As the graphic shows, there are various options for distributing the layers between client and server. Basically, the higher (closer to the presentation layer) the layer, the more likely it will be processed by a client. The deeper (closer to the data layer) the layer, the more likely it is to be the task of a server.

Three-tier architectures within software systems

The architecture can also be implemented within a software system by assigning the software modules, which are responsible for presentation, application logic and persistent storage of data, to the individual layers and decoupling them from one another according to the layer division. In addition to structuring according to the Model-View-Controller architecture pattern, such a three-layer architecture is usually considered the minimum level of architectural structuring, unless there are compelling reasons for other architectural decisions.

More layers

Layer model in modern applications
Overview of the ISO / OSI model

In addition to the layers mentioned above, other classifications are used in various sources. A layer architecture basically describes an architecture pattern that is not restricted in terms of the type and number of layers. The following layers are very often found in software systems as well as in distributed applications:

  1. application
    Applications are further divided into:
    1. Dependency injection
    2. Application presentation
    3. Business logic
    4. Data access
  2. control
  3. Data presentation
  4. Data storage

Further details on the individual layers are described in the section Classic layers within a multi-layer architecture .

An example of a seven- tier architecture is the ISO / OSI model shown in the figure on the right. The OSI model describes the division of the network stack, but not the division within an application.

Classic layers within a multi-layer architecture

Dependency injection

The dependency injection layer is the top layer in applications. It is completely transparent for the clients of the application and serves to provide all objects required by the application. Applications that do not use a DI layer have the service locator - anti-pattern or even strong dependencies and only offer limited validation and testability.

Presentation layer

Extension of a three-tier architecture to include a presentation tier

The presentation layer (Engl. Client layer or presentation layer ) is responsible for the presentation and acceptance of the software processed data, and the functions provided by the software.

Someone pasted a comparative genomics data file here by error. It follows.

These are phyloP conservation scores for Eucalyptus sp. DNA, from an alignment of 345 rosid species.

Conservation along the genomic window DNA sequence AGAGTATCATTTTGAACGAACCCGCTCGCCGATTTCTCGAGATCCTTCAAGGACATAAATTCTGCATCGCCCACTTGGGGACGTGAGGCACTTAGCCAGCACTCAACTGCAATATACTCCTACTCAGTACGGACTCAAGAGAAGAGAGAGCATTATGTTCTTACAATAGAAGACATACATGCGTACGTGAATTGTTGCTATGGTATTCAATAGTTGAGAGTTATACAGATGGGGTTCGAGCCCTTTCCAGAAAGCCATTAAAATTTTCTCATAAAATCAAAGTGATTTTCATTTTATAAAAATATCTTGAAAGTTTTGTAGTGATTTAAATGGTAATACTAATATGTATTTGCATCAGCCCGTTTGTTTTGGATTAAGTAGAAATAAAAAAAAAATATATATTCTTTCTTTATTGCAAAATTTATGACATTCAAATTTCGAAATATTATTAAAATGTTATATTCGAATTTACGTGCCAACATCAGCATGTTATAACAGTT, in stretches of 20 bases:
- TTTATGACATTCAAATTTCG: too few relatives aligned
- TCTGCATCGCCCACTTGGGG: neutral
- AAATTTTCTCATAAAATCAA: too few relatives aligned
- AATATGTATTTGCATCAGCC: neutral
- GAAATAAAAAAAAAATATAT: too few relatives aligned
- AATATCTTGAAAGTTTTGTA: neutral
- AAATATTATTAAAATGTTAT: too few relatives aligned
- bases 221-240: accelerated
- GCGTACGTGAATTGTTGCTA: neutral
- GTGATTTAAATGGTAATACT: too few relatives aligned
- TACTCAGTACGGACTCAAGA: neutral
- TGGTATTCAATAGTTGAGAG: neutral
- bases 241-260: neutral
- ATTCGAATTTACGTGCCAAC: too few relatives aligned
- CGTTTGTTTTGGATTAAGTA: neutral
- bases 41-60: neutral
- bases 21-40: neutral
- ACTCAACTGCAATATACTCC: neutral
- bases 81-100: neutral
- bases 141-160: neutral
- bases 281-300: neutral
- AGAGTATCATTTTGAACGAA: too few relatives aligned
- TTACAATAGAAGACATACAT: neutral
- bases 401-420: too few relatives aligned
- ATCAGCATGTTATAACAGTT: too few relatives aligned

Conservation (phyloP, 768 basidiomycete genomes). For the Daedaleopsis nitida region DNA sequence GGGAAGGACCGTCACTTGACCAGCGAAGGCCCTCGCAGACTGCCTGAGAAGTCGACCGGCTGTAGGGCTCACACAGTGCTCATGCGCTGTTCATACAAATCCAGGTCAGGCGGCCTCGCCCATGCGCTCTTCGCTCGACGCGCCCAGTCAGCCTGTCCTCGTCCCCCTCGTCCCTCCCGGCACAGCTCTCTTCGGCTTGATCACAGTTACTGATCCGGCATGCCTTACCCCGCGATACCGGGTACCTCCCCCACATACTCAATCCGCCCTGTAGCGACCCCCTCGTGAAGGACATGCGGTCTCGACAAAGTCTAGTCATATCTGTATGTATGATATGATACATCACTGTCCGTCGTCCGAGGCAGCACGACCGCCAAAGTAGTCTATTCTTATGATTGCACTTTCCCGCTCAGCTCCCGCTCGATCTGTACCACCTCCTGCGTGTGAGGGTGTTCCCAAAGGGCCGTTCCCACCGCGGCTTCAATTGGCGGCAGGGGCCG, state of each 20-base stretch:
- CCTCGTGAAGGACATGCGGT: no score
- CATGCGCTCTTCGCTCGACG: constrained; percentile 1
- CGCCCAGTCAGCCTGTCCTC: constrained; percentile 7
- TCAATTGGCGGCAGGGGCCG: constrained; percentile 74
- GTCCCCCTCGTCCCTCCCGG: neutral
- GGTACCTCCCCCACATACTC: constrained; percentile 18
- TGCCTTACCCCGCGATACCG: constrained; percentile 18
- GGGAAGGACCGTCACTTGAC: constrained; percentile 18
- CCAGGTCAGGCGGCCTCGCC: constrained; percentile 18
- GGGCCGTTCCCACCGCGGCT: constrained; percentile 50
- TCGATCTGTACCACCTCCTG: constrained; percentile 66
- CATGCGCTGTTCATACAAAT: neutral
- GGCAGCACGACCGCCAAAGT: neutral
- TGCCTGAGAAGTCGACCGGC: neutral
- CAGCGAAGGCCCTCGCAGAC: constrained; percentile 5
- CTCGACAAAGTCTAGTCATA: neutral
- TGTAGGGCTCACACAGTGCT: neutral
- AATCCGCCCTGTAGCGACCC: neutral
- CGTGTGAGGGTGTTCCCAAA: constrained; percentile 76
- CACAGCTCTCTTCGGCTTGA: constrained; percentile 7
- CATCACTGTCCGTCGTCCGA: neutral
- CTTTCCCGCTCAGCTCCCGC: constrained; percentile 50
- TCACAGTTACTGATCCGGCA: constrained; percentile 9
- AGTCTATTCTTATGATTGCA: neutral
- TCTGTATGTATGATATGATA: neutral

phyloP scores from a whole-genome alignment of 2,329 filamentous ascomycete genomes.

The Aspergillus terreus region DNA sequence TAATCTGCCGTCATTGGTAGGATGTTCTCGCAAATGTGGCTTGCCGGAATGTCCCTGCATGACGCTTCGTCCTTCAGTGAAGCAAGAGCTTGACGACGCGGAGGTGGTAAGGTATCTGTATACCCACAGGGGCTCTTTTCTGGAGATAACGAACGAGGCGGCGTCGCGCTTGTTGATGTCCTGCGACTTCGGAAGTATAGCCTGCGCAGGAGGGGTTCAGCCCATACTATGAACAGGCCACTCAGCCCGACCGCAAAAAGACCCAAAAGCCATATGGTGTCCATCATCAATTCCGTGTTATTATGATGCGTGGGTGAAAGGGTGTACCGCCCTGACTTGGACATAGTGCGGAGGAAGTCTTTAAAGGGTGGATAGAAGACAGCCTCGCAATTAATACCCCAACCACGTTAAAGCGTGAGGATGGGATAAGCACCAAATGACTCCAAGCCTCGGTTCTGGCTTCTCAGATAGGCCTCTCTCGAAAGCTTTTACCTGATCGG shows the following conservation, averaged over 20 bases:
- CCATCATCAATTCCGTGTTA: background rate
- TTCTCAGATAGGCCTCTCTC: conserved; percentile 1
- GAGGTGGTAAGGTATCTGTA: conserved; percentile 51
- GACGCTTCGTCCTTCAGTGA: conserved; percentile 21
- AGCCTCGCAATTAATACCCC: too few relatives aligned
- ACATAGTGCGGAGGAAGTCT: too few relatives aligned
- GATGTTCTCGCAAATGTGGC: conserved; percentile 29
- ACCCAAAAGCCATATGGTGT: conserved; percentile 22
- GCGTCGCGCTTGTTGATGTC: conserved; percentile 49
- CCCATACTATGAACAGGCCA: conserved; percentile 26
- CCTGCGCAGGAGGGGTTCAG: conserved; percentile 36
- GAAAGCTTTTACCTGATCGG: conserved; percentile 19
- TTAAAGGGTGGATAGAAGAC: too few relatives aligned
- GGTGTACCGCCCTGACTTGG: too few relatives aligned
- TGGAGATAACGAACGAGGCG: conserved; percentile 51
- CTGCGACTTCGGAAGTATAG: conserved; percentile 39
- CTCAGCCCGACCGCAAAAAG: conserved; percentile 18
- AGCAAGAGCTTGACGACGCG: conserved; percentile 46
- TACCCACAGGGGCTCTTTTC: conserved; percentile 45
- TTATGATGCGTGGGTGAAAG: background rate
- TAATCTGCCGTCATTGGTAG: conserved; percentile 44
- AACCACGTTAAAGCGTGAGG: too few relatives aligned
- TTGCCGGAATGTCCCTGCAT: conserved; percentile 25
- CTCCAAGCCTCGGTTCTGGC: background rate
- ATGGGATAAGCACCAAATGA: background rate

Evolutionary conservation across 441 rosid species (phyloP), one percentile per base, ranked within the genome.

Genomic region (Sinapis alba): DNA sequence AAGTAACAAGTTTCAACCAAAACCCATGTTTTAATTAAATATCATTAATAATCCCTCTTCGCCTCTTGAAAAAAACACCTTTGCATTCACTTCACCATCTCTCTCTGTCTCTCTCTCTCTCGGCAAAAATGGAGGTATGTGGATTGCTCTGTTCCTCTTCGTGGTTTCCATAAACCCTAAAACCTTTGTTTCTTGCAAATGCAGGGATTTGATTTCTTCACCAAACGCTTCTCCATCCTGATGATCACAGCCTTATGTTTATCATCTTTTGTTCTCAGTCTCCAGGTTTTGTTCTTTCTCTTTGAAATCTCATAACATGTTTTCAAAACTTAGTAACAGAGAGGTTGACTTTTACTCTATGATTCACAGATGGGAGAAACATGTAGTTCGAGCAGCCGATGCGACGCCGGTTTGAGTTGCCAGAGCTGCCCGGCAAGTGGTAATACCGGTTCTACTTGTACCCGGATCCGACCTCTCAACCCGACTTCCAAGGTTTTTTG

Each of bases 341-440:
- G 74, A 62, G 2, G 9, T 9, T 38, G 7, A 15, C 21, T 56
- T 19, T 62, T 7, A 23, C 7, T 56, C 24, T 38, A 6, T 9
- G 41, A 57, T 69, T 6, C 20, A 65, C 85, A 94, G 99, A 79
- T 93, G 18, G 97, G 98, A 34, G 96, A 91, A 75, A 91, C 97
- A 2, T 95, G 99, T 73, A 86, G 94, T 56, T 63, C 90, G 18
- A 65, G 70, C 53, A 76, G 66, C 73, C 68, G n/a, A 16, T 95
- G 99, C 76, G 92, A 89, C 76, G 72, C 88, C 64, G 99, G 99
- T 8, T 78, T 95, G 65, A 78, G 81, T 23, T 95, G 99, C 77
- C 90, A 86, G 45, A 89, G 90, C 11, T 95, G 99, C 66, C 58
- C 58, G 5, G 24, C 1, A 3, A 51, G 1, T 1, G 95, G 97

In distributed systems, there are two alternatives for displaying the content:

Control layer

The control layer ( process layer ) is used to coordinate several functionally separated parts of the business logic layer .

In the case of a service-oriented architecture , for example , the orchestration takes place here . Often, the control layer is also responsible for transaction control .

Business logic layer

The business logic layer (also processing layer , application logic layer, domain layer , application layer or middle tier ) realizes the actual business model by implementing the business objects involved in the business model with the associated logic.

Data access layer

Extension of the data integration layer

The data access layer encapsulates the access to persistent data and the techniques used for it.

Databases are often used for persistent storage, but normal files can also be used with other systems .

When using databases, database interfaces and, alternatively, direct access to the DBMS (database management system) are used for data exchange with the data storage layer (e.g. with PHP). When using object-oriented programming in conjunction with a relational DBMS in the data access layer is an object-relational mapping ( object-relational mapping , ORM) is required, which is often implemented by the use of an ORM frameworks.

Further applications of layered architectures

Layer model in operating systems

Schematic representation

A layer model , also known as a shell model , is one of three essential architectural models of operating systems. In addition to the monolithic kernel and the microkernel, there is the layer model. In the layer model, the various operating system components are built on top of one another like shells. This can also be seen in the illustration opposite.

The transitions between the layers are formed by interfaces, whereby the transitions must be clean, there are no jumps (e.g. from an application program directly into the data structure). Communication takes place via the interfaces of each individual intermediate layer.

In general, one can say that the closer a layer is to the hardware, the more privileged it is with regard to write and read permissions. The transition from kernel mode to user mode can be difficult to define.


End-to-end tracking of communication between the individual layers is becoming more and more important in complex systems and can be implemented by the Application Response Measurement Standard using correlated transactions of each layer.

See also

Web links

Individual evidence

  1. ^ Frank Buschmann et al .: Pattern-Oriented Software Architecture: A System of Patterns, John Wiley & Sons, 1996.
  2. ^ Frank Buschmann et al .: Pattern-Oriented Software Architecture: A System of Patterns, John Wiley & Sons, 1996.
  3. Daniel Baharestani: Mastering Ninject for dependency injection . Packt Publishing, ISBN 978-1-78216-620-7 (English, 142 pages).